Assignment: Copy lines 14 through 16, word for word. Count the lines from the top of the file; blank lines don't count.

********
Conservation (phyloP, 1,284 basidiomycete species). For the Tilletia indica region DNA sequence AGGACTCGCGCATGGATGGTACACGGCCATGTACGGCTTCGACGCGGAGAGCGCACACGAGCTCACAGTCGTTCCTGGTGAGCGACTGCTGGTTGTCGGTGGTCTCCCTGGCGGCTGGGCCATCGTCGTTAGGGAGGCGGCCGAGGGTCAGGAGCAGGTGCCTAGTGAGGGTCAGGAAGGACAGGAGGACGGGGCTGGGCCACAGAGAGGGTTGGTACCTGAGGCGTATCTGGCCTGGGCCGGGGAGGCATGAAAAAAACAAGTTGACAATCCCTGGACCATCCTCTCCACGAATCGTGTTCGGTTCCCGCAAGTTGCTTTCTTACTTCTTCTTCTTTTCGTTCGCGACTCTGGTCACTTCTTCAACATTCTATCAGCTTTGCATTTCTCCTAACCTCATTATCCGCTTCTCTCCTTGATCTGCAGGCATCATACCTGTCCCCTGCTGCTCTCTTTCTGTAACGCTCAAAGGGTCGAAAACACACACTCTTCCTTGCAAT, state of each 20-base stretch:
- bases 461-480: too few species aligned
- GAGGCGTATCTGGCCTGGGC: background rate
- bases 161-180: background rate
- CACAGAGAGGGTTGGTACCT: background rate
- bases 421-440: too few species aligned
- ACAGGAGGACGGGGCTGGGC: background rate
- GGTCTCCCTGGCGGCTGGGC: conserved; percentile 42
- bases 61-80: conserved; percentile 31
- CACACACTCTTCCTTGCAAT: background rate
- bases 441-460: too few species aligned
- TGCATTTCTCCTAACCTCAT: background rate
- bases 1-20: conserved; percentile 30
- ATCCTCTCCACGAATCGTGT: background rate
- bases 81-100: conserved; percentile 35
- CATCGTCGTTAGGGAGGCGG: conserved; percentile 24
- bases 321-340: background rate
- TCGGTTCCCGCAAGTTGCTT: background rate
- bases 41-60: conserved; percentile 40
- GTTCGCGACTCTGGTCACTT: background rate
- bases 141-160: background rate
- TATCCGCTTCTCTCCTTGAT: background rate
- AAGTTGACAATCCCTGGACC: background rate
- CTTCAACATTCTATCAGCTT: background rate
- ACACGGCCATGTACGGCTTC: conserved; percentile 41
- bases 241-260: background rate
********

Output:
- ATCCTCTCCACGAATCGTGT: background rate
- bases 81-100: conserved; percentile 35
- CATCGTCGTTAGGGAGGCGG: conserved; percentile 24